Sitting idly in front of the TV for long periods of time is obviously not beneficial for anyone, but recent studies have started mounting evidence that excessive TV viewing as an infant has a direct relationship with dietary habits and behavior as teenagers.
How It Effects Development
Children around the age of 2 are in a prime developing and learning phase of life.
If “you are what you eat”, then the brain is what it experiences. Children need interaction and tangibility to learn things.
Staring at a screen for hours on end, tapping and swiping do not translate into learning. In fact, it has adverse effects on a child’s language development, reading skills, and memory retention. A toddler learns more from looking at the people around him and listening to them talk than he does from being glued to a screen.
To better understand the impact viewing excessive TV as a toddler has on lifestyle as the child enters his or her teens, a study was conducted by researchers led by Professor Linda Pagani and graduate student Isabelle Simanoto. Both belonged to School of Psychoeducation at Montreal University in Canada and took data from the Quebec Longitudinal Study of Child Development.
Almost 2000 boys and girls from Quebec born in 1997-1998 were followed from the age of 5 months. The parents reported on the TV habits of the children as they grew and at the age of 13, the kids self-reported their daily TV and eating habits.
"This birth cohort is ideal, because the children were born before smartphones and tablets, and before any pediatric viewing guidelines were publicized for parents to follow. They were raising their children with TV and seeing it as harmless. This makes our study very naturalistic, with no outside guidelines or interference — a huge advantage.” says Prof. Pagani.
Impact On Dietary Habits
As expected, researchers found that each additional hour of being glued to the screen at the young age of 2 translated into significantly worse eating habits at 13. Teens who watched excessive TV as a toddler reported their diet consisted mainly of prepared meats and cold cuts, French fries, white bread, soft and fruit-flavored drinks, sports and energy drinks, sweet or salty snacks, and desserts. These teens were also more likely to skip breakfast on school days than teens that spent 1 hour or less watching TV at the age of 2, indirectly affecting their performance at school. Furthermore, this habit had measurable effects on their BMI too.
Each additional hour spent in front of the screen per day at age 2 led to a 10 percent increase in BMI at age 13.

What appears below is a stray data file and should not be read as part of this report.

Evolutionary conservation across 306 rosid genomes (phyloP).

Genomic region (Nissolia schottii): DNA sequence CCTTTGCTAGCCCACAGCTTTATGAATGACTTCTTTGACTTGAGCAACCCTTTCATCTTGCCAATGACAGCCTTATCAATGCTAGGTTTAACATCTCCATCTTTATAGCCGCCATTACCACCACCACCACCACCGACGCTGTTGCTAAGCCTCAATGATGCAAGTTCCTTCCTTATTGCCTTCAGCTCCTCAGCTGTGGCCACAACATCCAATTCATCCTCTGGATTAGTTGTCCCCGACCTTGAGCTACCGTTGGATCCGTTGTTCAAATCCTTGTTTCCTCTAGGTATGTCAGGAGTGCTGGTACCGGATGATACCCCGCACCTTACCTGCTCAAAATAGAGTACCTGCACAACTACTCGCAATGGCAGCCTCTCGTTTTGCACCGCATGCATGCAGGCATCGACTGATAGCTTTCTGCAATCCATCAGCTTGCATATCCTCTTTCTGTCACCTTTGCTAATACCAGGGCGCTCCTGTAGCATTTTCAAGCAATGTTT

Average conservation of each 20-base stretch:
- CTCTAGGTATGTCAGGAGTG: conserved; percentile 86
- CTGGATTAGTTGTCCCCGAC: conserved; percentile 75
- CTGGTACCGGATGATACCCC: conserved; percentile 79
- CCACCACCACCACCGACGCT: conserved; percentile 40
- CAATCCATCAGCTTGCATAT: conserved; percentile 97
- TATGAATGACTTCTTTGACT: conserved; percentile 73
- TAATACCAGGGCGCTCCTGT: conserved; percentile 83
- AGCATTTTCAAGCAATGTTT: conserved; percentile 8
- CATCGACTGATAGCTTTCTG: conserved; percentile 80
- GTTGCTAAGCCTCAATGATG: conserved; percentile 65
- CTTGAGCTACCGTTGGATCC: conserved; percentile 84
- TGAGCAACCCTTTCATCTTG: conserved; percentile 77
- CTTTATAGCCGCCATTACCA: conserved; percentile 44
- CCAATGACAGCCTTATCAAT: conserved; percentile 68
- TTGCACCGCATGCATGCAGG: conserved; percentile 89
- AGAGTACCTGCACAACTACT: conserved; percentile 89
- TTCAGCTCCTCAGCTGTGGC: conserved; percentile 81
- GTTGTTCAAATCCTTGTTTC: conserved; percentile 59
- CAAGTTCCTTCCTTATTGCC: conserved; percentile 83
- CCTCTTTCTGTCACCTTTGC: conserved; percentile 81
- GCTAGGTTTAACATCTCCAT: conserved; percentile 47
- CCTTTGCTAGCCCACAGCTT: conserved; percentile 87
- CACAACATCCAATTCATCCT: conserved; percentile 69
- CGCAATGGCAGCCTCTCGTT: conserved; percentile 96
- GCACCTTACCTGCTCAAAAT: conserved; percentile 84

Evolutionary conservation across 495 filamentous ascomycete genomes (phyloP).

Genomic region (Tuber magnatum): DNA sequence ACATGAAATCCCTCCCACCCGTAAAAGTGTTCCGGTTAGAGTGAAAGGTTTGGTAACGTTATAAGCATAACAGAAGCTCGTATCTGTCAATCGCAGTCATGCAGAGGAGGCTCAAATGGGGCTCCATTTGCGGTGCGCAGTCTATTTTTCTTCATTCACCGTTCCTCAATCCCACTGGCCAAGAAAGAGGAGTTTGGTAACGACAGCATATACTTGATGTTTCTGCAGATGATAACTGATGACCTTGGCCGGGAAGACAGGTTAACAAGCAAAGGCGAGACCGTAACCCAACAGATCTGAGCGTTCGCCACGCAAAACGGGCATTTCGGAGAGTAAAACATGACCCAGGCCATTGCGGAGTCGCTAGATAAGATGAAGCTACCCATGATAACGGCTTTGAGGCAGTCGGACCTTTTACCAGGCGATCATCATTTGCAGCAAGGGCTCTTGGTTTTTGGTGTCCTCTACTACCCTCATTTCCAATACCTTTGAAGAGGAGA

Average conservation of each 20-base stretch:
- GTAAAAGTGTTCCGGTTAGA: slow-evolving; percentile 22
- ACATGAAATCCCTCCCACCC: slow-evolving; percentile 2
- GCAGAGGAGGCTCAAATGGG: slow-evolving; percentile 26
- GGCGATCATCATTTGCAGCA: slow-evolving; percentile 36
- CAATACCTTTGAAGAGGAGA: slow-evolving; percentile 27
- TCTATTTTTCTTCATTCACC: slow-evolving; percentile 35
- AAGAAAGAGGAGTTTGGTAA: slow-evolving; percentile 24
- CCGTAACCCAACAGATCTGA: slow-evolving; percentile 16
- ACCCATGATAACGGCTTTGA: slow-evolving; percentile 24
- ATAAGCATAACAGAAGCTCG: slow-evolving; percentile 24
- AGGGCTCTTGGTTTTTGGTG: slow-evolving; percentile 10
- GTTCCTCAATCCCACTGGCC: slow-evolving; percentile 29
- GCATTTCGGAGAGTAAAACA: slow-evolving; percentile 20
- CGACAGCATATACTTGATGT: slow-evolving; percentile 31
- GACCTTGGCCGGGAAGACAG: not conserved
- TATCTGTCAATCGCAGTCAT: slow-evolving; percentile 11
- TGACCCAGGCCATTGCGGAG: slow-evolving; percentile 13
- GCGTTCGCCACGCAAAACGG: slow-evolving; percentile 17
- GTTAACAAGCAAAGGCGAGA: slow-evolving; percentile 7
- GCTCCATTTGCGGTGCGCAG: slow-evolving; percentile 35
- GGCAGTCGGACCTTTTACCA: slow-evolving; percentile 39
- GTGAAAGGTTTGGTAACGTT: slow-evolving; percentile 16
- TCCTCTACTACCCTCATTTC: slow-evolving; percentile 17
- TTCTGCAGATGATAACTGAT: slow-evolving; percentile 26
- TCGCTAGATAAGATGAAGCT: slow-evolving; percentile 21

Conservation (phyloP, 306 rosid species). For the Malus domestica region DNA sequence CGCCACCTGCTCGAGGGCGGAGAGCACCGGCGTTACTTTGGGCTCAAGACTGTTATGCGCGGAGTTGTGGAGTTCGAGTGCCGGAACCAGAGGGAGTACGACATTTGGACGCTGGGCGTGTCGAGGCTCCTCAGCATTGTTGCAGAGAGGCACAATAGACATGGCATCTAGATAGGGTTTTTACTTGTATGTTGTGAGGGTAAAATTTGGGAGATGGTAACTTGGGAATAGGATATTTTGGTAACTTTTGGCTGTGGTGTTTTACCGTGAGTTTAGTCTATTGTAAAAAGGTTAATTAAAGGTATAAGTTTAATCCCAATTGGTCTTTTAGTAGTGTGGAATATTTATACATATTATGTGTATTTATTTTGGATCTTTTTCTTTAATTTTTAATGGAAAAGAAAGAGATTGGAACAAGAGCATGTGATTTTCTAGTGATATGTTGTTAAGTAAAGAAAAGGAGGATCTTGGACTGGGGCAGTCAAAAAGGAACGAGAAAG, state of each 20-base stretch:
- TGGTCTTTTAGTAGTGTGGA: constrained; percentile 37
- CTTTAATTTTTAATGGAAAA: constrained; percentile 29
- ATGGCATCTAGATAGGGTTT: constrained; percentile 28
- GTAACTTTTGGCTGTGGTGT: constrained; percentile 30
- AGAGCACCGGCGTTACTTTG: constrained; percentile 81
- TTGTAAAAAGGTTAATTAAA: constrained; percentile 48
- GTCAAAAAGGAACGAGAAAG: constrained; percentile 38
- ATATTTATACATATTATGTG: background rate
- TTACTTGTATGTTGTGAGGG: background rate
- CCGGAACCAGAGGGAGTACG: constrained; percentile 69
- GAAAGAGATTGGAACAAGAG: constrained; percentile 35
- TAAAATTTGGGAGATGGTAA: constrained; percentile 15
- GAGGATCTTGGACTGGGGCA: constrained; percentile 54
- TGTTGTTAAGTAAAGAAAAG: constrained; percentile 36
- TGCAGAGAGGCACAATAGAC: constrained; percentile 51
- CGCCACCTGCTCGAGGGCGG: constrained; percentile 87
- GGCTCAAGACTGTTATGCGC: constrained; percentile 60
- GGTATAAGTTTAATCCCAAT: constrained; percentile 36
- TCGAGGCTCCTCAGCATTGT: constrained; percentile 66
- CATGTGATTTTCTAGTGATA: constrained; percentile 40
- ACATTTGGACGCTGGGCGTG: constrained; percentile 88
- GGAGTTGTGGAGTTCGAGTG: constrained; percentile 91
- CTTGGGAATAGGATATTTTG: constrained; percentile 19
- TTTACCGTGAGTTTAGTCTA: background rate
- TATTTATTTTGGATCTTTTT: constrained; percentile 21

Negative Outcome On Behavior
Apart from worsened dietary habits, the research also showed that the sedentary act of watching TV for prolonged periods of time at a young age translate into similar habits as teens. These children were found to prefer less strenuous activities over physically and mentally challenging ones. Also, these teenagers were found to be less ambitious and less willing to make an effort in the first year of high school.
In short, they became lazy.
“Watching TV is mentally and physically sedentary behavior because it does not require sustained effort,” said study co-author Isabelle Simonato."We hypothesized that when toddlers watch too much TV it encourages them to be sedentary, and if they learn to prefer effortless leisure activities at a very young age, they likely won't think much of non-leisure ones, like school, when they're older."
The American Academy of Pediatrics recommends a screen time of no more than 1 hour per day for kids aged 2 – 5.
The use of smartphones has become so deeply rooted in our daily lives that it’s impossible for parents to keep their children away from screens anymore. Hence, what we can learn from this study is to not let toddlers have more than 1 hour of screen time per day. Also, content matters, a lot. The time that you do allow your child in front of the screen make sure he’s watching something interactive and educational rather than music videos and movies. Programs like “Blue’s Clues” and “Dora The Explorer”is actually beneficial and preferable. One more way to make sure your child gets the most out of his screen time is to watch the program with them.
Recently Added PropertiesView All